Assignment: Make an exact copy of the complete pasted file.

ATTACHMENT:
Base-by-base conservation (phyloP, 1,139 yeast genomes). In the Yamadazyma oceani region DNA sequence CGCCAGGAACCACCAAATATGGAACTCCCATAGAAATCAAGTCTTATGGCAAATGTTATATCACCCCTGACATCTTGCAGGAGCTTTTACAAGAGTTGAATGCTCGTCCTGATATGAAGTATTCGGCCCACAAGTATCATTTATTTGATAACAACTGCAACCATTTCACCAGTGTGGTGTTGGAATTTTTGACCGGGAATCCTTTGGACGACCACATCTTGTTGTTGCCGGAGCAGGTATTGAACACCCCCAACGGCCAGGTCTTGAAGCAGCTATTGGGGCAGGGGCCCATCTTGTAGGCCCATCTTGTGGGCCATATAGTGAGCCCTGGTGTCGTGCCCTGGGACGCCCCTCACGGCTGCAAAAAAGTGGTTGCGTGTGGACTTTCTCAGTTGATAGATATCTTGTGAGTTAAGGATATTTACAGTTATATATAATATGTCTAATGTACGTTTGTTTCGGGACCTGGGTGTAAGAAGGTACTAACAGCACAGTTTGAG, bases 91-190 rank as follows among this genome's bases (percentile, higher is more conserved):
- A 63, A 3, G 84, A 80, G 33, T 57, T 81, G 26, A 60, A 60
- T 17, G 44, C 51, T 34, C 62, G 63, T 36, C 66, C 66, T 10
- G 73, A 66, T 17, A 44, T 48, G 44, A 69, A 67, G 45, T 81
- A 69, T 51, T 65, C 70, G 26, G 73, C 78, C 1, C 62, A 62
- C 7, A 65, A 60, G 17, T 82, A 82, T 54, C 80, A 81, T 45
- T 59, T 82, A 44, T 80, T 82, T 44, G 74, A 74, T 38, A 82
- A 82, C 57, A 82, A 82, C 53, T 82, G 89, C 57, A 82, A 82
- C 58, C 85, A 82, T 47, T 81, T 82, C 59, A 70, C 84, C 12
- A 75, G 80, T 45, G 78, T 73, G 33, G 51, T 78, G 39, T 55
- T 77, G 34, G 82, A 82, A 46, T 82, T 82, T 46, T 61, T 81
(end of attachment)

Base-by-base conservation (phyloP, 1,139 yeast genomes). In the Yamadazyma oceani region DNA sequence CGCCAGGAACCACCAAATATGGAACTCCCATAGAAATCAAGTCTTATGGCAAATGTTATATCACCCCTGACATCTTGCAGGAGCTTTTACAAGAGTTGAATGCTCGTCCTGATATGAAGTATTCGGCCCACAAGTATCATTTATTTGATAACAACTGCAACCATTTCACCAGTGTGGTGTTGGAATTTTTGACCGGGAATCCTTTGGACGACCACATCTTGTTGTTGCCGGAGCAGGTATTGAACACCCCCAACGGCCAGGTCTTGAAGCAGCTATTGGGGCAGGGGCCCATCTTGTAGGCCCATCTTGTGGGCCATATAGTGAGCCCTGGTGTCGTGCCCTGGGACGCCCCTCACGGCTGCAAAAAAGTGGTTGCGTGTGGACTTTCTCAGTTGATAGATATCTTGTGAGTTAAGGATATTTACAGTTATATATAATATGTCTAATGTACGTTTGTTTCGGGACCTGGGTGTAAGAAGGTACTAACAGCACAGTTTGAG, bases 91-190 rank as follows among this genome's bases (percentile, higher is more conserved):
- A 63, A 3, G 84, A 80, G 33, T 57, T 81, G 26, A 60, A 60
- T 17, G 44, C 51, T 34, C 62, G 63, T 36, C 66, C 66, T 10
- G 73, A 66, T 17, A 44, T 48, G 44, A 69, A 67, G 45, T 81
- A 69, T 51, T 65, C 70, G 26, G 73, C 78, C 1, C 62, A 62
- C 7, A 65, A 60, G 17, T 82, A 82, T 54, C 80, A 81, T 45
- T 59, T 82, A 44, T 80, T 82, T 44, G 74, A 74, T 38, A 82
- A 82, C 57, A 82, A 82, C 53, T 82, G 89, C 57, A 82, A 82
- C 58, C 85, A 82, T 47, T 81, T 82, C 59, A 70, C 84, C 12
- A 75, G 80, T 45, G 78, T 73, G 33, G 51, T 78, G 39, T 55
- T 77, G 34, G 82, A 82, A 46, T 82, T 82, T 46, T 61, T 81